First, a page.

• Coinciding with all this a whole separate saga with transferring my phone unfolds.  It includes work orders never created to work orders mysteriously closed.  There’s confusion between cable co. and techs whether the phone box on house must be upgraded.  I’m also given a ginormous phone modem I now have to find a place for and a temporary phone number until old one is ported.  This would eventually be the last issue sorted out nearly 2 months later!
  • Related to the phone issue is nobody at any point ever asks me if I have a monitored alarm system. Once phone finally gets ported my connection with alarm co. is thus severed. Alarm co. begins making weekly robo calls 8 AM EVERY SINGLE Saturday morning to inform me that the line is not connected.  More visits by clueless contractors until I pitch an epic fit and finally get a cable co. expert tech out to resolve the issue.
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The Path To #INBOXZERO

When I start to nerd out on the latest productivity app I’ve stumbled on people’s eyes usually just glaze over but when I tell people I have reached the holy grail of #inboxzero their eyes pop open wide then begin to flutter in a jealous haze.  What is #inboxzero well simply put it’s when you manage to empty the entire inbox of your email client.  If you’re like I was for years your inbox has become so inundated that you may have resorted to entirely turning off your mail’s app counter icon or notifications because it’s just too depressing.  Honestly any time I’ve ever bragged about being at inbox zero I’ve never met anyone else who claimed to be as well.  We’ve gotten so acclimated to the furious pace of incoming mail that we’ve become numb to it and have resorted to workarounds to filter out all the noise so important emails raise to the surface.  Most people develop their own methods for keeping track of the most important emails.  Personally my strategy was to simply mark every one as read then leave the most important ones marked as unread until it’s been properly dealt with.
My process to #inboxzero began with a now-shuttered app called Mailbox.  It started the trend of swiping to archive email or to snooze an email to return to your inbox at a later time or date.  It worked exclusively with gmail and Dropbox snagged it up and soon after shut it down.  Meanwhile Google created Inbox by Gmail.  Its secret sauce, borrowed liberally from Mailbox, is a balanced blend of purposeful swipes and automatic smart filtering that enables any user to easily tame the beast that is most people’s inboxes and keep it tamed.  Swipe right archives any email and swiping left snoozes any email until a later time or date of user’s choosing making it quick and painless to dismiss email on the fly.  For the bulk of your incoming mail Inbox smart filters will automatically filter out most emails into 6 main categories (purchases, finance, social, updates, forums, and promos).  You can archive entire categories or train certain emails to skip your inbox entirely and go straight to your archive.  You can go deeper and create your own categories if you like.  My favorite feature is the ability to mute any conversation (automatically archive emails from sender) by simply long pressing the option to archive (checkmark).
Inbox makes email meaningful again by filtering out the noise and allowing only those emails that actually merit your attention into your inbox.  If you’re a gmail power user and haven’t tried Inbox yet I highly recommend taking it for a test drive.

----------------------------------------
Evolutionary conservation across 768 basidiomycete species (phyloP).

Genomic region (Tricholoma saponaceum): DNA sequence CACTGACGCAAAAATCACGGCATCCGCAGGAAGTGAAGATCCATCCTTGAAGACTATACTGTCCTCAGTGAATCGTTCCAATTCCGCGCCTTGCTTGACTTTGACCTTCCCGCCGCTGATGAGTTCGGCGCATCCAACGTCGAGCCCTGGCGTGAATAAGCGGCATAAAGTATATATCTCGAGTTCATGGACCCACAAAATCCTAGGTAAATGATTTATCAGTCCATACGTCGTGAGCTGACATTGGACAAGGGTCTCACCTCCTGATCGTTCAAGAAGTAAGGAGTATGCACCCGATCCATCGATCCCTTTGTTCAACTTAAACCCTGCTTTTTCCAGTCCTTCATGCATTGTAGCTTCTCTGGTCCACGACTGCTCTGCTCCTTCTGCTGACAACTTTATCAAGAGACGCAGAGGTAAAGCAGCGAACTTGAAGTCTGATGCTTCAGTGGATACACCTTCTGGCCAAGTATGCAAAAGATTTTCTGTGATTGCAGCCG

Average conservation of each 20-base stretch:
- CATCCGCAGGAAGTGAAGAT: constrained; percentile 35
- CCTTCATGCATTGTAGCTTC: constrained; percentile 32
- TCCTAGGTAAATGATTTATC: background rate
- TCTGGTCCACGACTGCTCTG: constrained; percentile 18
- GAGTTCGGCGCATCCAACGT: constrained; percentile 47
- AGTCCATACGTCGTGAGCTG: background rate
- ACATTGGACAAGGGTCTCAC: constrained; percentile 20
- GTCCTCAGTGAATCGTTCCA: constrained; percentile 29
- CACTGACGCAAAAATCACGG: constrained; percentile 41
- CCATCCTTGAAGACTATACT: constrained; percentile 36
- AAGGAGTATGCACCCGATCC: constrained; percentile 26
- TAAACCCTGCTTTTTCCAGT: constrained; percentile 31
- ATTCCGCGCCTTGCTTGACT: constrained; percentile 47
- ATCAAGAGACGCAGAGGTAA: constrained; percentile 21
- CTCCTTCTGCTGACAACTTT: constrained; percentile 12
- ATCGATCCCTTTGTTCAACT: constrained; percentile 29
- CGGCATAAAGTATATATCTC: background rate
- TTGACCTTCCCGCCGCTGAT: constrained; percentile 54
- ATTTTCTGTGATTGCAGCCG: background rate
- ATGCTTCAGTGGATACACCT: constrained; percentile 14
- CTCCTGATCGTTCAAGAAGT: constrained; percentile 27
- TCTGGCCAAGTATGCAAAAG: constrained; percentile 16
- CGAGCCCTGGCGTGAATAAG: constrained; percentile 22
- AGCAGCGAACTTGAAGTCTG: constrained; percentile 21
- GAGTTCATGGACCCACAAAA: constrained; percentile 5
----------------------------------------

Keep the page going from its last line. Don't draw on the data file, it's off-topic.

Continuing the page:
Other features include the ability to pin important emails, display Google Reminders, Google Now events like trip summaries, and a handy Chrome web extension for sharing or saving web links.   Finally Inbox will group emails not assigned to a category together.  So for example that weekly newsletter you get might get grouped together with every newsletter from that sender and appear as one email.  Selecting it unrolls all the emails in a stack with a summary of the most recent at the top of the stack.
There are other email clients that adopt many of the same features but not many are available across all major platforms like Inbox is.  Inbox shines best in Chrome while I primarily use the iOS version.  The iOS version, as is to be expected from Google, is pretty stable.  In contrast, I also use the Outlook App (which was actually Accompli before Microsoft snatched it up and rebranded it) for my MS accounts and it’s consistently glitchy.  In any case, a few hours spent with an app like Inbox can lead you to #inboxzero heaven!  What are you waiting for?

How to stop AT&T from selling your private data to advertisers

BGR

Reports from earlier this week suggested that AT&T is ready to follow in its rivals’ footsteps and begin selling the private usage data it collects from its subscribers’ phones to advertisers. The data in question is anonymized, according to AT&T, but it includes very sensitive information such as customers’ locations, Web browsing history, mobile app usage and more. Privacy is something of a hot button issue right now, so it is likely that a number of AT&T subscribers would prefer to not have their private data sold to advertisers. Luckily, there is a fast and easy way to opt out of AT&T’s “External Marketing and Analytics Reporting” program, and complete instructions follow below.

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Swipus

1368693157_one_finger_swipe_gestureworksSwipus [swipe-us] – is a condition brought on through prolonged use of touch devices.  Affected persons are prone to unconscious periods of unlocking smartphone or tablet screens and swiping aimlessly through various home screens with no destination in mind.  Most people are carriers and go undiagnosed.